Could NYU Langone failed backups signal disaster plan problems?

Following the fallout of Hurricane Sandy, the failed backup systems and mid-storm evacuations at NYU Langone Medical Center are getting mixed reviews in how it handled the loss of power this week. With failures to the backup generators, some pointed to outdated technology, while others applauded the evacuations and commitment from staff in what CNN calls a "situation unlike any the hospital had ever encountered."

As of 11:00 a.m. EST Tuesday, all 300 patients had been safely transported to nearby facilities, according to the hospital's website. (At the time of publication, the website displayed only one page with the storm update.)

Lisa Greiner, an NYU spokeswoman, said Monday that the ambulances ferried patients to Memorial Sloan-Kettering Cancer Center, Mount Sinai Hospital, North Shore-Long Island Jewish Health System and New York-Presbyterian/Weill Cornell Medical Center, and the receiving hospitals would notify patients' families, The Wall Street Journal reported.

"It was great. Everything was very organized," Charles Rosenbaum, proud father of newborn baby, Alice, told the WSJ.

Another patient, however, noted the confusion. "I don't know, I'm just following them," Kyung Hye Lee, a brain hemorrhage patient said before getting into an ambulance. "I'm very scared; I'm nervous."  

Bret Rudy, a physician at Langone told CNN, "I think, by great teamwork and by really focusing on patient safety, all the children were transported safely and made it to the receiving hospitals without any incident, which is what we were intending to do," referring to staff carrying newborns down flights of stairs, while manually pumping air into their lungs.

"We're always prepared for any emergency with any baby so every staff is trained to be able to bag a baby in order to keep them well-aerated and oxygenated and that's why--through the use of our very highly trained nurses, physicians, and assistants--we were able to get all these babies to the receiving hospitals very, very safely," Rudy noted.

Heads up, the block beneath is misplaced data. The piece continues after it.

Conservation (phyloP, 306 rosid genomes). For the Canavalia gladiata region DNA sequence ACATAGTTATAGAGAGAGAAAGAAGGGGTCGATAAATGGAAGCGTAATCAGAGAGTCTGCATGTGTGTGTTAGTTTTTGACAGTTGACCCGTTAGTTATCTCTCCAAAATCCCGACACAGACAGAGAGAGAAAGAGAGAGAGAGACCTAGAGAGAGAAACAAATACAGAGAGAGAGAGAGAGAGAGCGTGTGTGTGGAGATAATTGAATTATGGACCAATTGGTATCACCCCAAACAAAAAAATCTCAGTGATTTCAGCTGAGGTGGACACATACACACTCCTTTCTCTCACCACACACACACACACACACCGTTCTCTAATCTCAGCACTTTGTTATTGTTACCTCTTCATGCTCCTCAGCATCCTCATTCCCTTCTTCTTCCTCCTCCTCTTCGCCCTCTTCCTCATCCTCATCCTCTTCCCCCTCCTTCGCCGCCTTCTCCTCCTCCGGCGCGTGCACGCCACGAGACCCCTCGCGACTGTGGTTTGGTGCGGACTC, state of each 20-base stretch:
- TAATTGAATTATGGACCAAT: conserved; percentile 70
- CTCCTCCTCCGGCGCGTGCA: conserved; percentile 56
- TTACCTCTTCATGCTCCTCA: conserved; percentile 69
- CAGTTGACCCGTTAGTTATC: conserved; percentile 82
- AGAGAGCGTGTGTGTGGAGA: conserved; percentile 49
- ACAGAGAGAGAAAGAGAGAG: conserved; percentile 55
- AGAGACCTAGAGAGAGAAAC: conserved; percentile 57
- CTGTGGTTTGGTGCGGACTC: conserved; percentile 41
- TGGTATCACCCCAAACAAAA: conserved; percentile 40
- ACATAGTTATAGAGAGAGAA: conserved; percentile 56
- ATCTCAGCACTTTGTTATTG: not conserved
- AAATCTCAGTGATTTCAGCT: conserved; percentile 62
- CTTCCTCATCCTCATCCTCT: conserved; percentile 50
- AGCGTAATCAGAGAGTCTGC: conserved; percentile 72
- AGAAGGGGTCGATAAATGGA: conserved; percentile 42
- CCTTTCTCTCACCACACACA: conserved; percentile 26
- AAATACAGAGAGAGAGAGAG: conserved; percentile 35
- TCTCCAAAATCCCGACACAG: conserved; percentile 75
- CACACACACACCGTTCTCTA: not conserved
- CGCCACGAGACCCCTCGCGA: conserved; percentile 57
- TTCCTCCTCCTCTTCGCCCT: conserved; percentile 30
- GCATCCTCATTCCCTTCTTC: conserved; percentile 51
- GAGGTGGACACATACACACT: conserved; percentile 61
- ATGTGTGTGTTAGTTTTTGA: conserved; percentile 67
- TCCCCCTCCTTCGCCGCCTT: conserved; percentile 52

With heavy flooding and loss of power, the Langone incident has "startled the medical world," Politico Pro reported, as other hospitals worry the hospital's failed backup systems could serve as a warning sign of more storms and flawed disaster plans to come. However, industry experts told Politico the event was an unusual one and that hospitals proactively identify vulnerabilities in their disaster plans.

Kenneth Langone, who coincidentally was a patient at his namesake hospital during the storm, told Bloomberg, "Last night, God decides to give us a test, and our machines failed."

He acknowledged the hospital was old. "These facilities are decades, many decades old, and one thing about New York City is you don't have the luxury of flexibility; you're stuck with the space you have," Langone said.

Nevertheless, the billionaire cofounder of Home Depot and NYU chairman, said, "The story here is the magnificence of the effort of all of our people and what they did," Langone told Bloomberg.

According to NYU Hospital board member and Goldman Sachs President Gary Cohn, the entire hospital is undergoing a $3 billion renovation "to ensure that we would have backup power forever."

For more information:
- see the CNN report
- here's the hospital website
- read the WSJ article (subscription required)
- here's the Politico Pro article (subscription required)
- read the Bloomberg article

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